Note: We — as a society — feel it would not be fair to subject an insane murderer to the death penalty, but we DO consider it fair to a mentally stable person. But when John Hinckley was found “not guilty by reason of insanity,” people felt that was going too far. They corrected it by making it more difficult to use the insanity defense, and Arizona came up with a very practical correction. Since the concern with Hinckley was that, if and when he could convince mental health professionals that he no longer was insane, he would be free, Arizona got rid of the “not guilty by reason of insanity” finding and replaced it with the “guilty, but insane” finding.

This responds to our society’s sense that it isn’t fair to treat an accused killer who is mentally impaired as we would an accused person with full mental capacity. And yet, they managed to fix the problem of murderers who might claim insanity to take advantage of our society’s sense of “fairness.”

By the way, what kind of value — in the Bleiker Hierarchy of Values (you have the diagram of what I call the “squashed wedding cake” in the handouts from the January 2011 Brownbag session) — is this value? This value that says “While it is OK to execute a murderer, it is not OK if he/she is mentally impaired”. . . .?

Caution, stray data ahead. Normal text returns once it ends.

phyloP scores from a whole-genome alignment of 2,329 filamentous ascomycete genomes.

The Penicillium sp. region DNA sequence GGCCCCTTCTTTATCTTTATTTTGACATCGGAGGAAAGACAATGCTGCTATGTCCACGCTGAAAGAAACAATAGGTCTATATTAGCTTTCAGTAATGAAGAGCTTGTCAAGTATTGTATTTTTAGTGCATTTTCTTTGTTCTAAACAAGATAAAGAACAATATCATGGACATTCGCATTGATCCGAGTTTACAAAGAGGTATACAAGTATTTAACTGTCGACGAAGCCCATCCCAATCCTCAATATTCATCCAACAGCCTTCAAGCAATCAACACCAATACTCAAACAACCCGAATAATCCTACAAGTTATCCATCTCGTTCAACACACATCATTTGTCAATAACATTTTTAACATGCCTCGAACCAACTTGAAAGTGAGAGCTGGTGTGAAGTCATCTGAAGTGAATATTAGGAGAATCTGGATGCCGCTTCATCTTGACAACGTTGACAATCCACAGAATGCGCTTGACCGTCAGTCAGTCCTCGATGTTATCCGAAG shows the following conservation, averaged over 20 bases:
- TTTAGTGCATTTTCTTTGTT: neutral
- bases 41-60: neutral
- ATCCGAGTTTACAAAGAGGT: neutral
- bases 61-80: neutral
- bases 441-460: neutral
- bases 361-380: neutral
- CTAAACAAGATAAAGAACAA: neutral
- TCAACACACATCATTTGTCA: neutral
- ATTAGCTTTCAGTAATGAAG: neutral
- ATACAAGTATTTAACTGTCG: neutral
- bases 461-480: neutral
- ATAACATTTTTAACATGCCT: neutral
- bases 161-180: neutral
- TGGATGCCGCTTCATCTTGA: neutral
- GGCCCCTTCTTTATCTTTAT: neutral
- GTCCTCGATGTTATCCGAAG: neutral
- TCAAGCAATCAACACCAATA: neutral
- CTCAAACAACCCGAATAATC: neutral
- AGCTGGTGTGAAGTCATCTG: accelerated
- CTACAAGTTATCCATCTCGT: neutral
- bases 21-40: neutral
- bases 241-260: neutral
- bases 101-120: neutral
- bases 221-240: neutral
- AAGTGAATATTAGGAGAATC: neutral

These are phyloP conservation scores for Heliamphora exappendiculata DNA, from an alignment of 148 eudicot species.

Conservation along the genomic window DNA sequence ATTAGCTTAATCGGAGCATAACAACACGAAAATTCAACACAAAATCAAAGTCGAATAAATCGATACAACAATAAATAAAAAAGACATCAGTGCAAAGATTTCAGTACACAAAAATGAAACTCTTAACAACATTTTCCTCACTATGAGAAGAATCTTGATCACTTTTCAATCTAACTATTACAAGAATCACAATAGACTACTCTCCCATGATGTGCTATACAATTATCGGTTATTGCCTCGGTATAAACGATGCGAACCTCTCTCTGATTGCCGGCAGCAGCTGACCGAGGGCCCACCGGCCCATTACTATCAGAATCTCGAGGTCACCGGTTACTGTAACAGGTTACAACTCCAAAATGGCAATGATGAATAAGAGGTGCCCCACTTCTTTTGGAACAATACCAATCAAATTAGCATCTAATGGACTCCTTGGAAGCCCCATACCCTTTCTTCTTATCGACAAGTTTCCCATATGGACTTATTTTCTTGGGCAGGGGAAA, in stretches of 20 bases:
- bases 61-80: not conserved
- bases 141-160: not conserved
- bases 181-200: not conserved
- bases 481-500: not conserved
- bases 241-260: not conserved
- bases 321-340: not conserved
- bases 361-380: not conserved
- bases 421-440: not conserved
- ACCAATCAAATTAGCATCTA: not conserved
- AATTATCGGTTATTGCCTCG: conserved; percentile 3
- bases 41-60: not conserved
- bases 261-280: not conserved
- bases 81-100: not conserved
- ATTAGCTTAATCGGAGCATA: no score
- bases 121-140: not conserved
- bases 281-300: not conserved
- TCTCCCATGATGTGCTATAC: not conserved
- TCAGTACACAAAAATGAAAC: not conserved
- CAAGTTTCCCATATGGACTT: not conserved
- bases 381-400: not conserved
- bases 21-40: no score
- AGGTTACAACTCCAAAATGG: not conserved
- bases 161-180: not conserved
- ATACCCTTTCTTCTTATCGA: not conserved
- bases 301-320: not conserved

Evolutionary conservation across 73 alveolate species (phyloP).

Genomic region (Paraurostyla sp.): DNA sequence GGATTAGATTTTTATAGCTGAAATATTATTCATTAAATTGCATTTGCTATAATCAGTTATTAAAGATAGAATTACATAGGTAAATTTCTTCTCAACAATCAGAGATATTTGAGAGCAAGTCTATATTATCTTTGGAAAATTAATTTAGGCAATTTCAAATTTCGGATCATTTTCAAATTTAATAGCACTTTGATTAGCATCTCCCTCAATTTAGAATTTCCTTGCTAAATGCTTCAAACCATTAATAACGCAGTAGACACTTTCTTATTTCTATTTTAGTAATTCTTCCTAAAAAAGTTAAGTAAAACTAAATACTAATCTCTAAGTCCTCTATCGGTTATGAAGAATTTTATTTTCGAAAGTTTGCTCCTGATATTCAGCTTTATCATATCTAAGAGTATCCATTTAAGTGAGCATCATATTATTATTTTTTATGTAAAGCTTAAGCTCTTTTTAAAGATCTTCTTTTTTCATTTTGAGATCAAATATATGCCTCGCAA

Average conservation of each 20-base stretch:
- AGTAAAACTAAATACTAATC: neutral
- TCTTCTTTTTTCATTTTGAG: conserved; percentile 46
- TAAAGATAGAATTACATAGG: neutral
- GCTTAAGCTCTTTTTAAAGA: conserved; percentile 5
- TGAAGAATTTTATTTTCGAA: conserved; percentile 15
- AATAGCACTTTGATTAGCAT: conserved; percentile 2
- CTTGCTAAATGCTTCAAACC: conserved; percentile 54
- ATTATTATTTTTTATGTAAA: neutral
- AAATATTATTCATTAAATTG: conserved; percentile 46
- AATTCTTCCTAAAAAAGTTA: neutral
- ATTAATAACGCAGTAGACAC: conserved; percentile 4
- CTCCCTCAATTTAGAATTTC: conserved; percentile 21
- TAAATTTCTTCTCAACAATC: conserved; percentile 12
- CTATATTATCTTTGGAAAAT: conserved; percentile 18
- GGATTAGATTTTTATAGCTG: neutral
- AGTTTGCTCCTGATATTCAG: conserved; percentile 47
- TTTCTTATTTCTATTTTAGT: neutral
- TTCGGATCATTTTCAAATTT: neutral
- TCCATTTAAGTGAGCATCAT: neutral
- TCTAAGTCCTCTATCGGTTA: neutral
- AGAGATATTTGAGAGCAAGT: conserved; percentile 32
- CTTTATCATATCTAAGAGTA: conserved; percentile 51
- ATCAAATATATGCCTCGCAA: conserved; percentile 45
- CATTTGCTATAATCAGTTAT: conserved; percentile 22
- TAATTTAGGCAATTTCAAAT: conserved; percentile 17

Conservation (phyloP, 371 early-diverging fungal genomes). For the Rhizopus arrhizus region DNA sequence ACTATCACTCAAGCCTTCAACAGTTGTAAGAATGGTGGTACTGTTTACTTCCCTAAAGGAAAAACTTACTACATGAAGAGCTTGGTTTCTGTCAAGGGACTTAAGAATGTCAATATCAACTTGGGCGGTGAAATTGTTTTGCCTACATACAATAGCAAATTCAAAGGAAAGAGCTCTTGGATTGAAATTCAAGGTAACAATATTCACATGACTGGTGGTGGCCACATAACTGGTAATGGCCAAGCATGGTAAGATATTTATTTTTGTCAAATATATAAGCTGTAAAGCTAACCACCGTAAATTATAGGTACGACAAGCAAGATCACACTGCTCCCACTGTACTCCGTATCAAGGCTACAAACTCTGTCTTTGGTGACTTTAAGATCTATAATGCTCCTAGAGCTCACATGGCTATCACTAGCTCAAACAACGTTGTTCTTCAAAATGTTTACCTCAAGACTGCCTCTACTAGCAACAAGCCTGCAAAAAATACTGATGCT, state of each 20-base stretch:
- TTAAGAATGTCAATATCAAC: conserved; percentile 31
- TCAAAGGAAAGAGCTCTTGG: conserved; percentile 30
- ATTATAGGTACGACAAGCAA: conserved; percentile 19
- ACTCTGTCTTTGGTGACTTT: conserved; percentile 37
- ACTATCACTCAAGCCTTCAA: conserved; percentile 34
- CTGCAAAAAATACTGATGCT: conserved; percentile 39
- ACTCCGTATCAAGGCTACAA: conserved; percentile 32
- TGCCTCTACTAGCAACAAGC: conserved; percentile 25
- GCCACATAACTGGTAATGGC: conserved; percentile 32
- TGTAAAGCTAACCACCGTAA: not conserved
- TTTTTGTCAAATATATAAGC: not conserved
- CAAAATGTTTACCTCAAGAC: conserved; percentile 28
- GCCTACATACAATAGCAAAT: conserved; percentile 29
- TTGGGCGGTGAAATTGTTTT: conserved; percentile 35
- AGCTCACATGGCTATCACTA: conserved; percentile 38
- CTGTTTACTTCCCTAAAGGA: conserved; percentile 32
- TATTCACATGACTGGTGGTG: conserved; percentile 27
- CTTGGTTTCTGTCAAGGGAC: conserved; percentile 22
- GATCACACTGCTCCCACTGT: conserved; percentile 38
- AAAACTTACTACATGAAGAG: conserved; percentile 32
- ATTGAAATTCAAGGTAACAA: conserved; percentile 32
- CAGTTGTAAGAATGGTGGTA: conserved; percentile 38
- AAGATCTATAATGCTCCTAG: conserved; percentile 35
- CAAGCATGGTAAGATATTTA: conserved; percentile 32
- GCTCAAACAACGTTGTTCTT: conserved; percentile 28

Deciphering Between Higher and Object-Related Values

Let’s explore the levels of values . . .

  • “Life” . . . is actually an Object-Related value (as I mentioned in relation to one person’s question during the Brownbag session)
  • “The Right to Life” . . . is a Meta-Value (i.e. a value about a value) — because it is ABOUT another value: Life.
  • “The Death Penalty” . . . is a Meta-Meta-Value (i.e. a value about a meta-value) — because it is about a Limitation to a Right.
  • “The Death Penalty is ruled out for mentally impaired killers” . . . is a Meta-Meta-Meta-Value — because it is a Limitation on the Meta-Meta-Value of the Death Penalty being OK.

Become a Student of American Values

Well, it’s this kind of stuff that I delve into as a “Student of American Values,” and strongly encourage you to do the same in order to better understand your PAIs, and even yourself.

Next time you read your own newspaper, find instances on your own that offer insight into what we as a society debate when there is a collision of values . . . Because that’s when it gets interesting, when — for example — we DO want to dish out severe punishment to a murderer, but we also want to be “fair.” We are then, in such an instance, forced to figure out just what we MEAN by “fair.”

There are many reasons you need to become a “Student of American Values.” One major reason is that if you insist on earning a living by working in the public-sector; you BETTER understand your public’s values . . . ESPECIALLY what I call their “higher values.” And, the reason you really need to become a lifelong “Student-of-Values” is that understanding Americans’ Higher Values is a real challenge. They are MUCH more complicated than you’d think. That’s why I feel obligated to help you gain insights into them as best I can. . .